There are a lot of great local organizations focused on getting into The Great Outdoors (TM) at the travel show, like Indiana Trails, the Indianapolis Hiking Club, the Central Indiana Wilderness Club. Yes, there is a lot of buying and selling going on, but the crowds allow us one of the biggest annual opportunities to put the word out about the great work we do. Advocating for and building multi-use, non-motorized trails in the state.

Three commitments

Here we go again, as they say! I’m publicly committing myself to three consecutive goals this year, in reparation for my utter lack of seriousness in bikeworthiness. The first is a prep for the second, and the second for the third. The gist is I’ll again be riding my bike every day. I miss it, but I’ve gotten bikelazy.

All of this is leading up to the National Bike Challenge held every year from May through September. Almost half of a year. Many people, to get into the habit for that, also do the precursor #thirtydaysofbiking, which is a commitment to ride every day in April. I’m adding March to that, to get ready for April. So you’ll be able to cassh me ousside, howbowdah?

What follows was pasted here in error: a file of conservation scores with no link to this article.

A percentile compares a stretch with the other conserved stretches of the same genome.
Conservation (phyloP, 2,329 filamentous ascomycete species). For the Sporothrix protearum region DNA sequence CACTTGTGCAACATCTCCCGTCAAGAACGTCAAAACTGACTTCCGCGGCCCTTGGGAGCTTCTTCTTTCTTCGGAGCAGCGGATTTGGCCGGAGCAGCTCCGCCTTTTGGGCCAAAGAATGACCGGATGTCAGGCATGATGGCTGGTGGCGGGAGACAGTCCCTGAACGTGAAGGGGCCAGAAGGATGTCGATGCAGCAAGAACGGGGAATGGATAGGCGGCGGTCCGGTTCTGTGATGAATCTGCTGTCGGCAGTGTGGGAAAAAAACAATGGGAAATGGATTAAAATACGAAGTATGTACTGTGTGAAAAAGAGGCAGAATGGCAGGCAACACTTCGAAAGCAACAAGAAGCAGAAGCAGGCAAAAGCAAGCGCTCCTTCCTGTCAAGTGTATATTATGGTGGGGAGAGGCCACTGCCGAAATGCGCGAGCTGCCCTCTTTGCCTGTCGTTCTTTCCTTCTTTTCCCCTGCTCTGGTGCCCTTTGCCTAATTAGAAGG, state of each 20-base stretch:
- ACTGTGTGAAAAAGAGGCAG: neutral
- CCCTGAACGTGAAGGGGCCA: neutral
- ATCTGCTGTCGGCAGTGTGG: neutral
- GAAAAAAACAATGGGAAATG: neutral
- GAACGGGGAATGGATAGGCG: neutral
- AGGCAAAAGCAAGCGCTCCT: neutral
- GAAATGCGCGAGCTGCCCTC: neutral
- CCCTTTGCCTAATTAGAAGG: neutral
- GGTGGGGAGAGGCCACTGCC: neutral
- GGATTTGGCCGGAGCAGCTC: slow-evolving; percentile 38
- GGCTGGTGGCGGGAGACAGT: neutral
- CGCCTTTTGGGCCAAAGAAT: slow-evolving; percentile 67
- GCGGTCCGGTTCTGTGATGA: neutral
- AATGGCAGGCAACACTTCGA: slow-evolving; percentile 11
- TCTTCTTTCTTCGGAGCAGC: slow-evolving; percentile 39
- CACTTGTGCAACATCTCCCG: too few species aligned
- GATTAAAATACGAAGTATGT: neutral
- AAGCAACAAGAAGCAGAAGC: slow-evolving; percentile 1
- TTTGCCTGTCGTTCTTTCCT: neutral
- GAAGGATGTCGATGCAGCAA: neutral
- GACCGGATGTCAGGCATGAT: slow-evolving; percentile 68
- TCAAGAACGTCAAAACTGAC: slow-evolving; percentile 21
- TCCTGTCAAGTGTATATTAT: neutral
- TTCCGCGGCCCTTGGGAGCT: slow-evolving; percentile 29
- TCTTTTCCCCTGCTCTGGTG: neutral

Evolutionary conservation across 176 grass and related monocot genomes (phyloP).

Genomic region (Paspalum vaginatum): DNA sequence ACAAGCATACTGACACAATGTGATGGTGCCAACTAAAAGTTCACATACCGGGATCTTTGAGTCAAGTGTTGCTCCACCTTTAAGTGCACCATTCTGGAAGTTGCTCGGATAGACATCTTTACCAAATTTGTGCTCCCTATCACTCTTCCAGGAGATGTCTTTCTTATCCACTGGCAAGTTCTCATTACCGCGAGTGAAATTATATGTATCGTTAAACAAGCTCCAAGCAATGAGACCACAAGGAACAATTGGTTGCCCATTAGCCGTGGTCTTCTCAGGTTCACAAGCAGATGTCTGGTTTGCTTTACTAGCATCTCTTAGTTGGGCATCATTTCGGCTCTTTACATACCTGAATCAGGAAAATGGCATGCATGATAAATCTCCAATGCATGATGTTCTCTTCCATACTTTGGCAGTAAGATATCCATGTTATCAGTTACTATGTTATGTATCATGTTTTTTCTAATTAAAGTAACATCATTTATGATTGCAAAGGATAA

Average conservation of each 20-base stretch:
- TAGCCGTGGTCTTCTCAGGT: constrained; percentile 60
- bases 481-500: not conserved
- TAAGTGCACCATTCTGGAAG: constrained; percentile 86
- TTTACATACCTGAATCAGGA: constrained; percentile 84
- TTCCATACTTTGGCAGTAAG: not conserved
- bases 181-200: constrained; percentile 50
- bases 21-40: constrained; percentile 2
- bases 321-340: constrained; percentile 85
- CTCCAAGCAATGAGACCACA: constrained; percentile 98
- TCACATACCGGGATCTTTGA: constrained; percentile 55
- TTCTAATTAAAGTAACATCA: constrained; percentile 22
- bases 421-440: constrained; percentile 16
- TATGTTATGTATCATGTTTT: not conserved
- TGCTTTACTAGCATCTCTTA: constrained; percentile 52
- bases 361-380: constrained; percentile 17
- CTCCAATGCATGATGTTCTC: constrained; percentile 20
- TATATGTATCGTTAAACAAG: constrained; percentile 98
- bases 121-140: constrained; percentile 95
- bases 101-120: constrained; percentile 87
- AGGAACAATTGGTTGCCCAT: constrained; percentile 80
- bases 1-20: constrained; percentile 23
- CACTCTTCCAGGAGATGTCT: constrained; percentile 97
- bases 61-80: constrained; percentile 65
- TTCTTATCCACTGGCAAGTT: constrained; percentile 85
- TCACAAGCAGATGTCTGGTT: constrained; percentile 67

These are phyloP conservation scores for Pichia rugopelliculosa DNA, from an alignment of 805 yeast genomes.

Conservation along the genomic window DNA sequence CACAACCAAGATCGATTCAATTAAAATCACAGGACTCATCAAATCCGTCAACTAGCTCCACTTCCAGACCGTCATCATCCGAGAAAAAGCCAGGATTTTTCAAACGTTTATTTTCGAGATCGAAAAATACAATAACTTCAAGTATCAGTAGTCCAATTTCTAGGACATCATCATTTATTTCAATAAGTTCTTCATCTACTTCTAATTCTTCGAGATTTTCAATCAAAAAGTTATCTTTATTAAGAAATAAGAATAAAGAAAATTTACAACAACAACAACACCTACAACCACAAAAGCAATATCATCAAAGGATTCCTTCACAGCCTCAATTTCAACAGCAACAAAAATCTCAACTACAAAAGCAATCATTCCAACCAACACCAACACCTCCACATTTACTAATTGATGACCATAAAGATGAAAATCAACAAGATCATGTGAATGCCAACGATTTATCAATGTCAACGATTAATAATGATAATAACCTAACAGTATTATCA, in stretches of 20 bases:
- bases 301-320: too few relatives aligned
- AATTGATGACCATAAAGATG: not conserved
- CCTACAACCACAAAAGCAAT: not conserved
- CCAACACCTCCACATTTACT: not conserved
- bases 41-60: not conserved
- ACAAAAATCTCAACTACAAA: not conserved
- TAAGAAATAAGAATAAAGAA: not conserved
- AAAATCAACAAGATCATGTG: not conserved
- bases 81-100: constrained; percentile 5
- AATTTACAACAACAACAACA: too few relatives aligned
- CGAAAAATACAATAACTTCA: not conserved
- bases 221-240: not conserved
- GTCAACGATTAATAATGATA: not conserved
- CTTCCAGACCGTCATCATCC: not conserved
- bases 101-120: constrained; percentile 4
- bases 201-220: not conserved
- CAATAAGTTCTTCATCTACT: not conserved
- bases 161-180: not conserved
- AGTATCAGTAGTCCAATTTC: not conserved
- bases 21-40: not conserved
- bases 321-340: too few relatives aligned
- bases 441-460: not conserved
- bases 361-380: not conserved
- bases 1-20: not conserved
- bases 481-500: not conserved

Sorry, I couldn’t help myself.

In the next couple of weeks, I’ll be transporting one of my bikes to Bloomington where I work, so that I can ride it around campus as I meet with my building managers, and get together all of the kit I’ll need.

To keep all of you up to date on how well I succeed or fail each day, I’ll be incorporating a feature called BEDposts. These will be short, daily videos from the bike, or literally, “bike every day posts.” I’ve included one of the last BEDposts I uploaded, back when I was still getting on the bike every day, so you’ll know what to expect.

Be looking for them, and I’ll be looking for you in the comments.

Here’s to being small, slow, and happy…on a bike!

Good night, Mr. Sun

To celebrate…

amcWould you like to try for the chance for an movie outing with a friend to help celebrate my new book?

If you missed the launch of “Human Scale Happiness,” you can grab a free preview from my Amazon author’s page.

Click on over to the giveaway page for your chance to win! One of the things I talk about in my book is focusing on people and experiences over things, so I thought that an outing with a friend to go see a movie would be a great way to celebrate.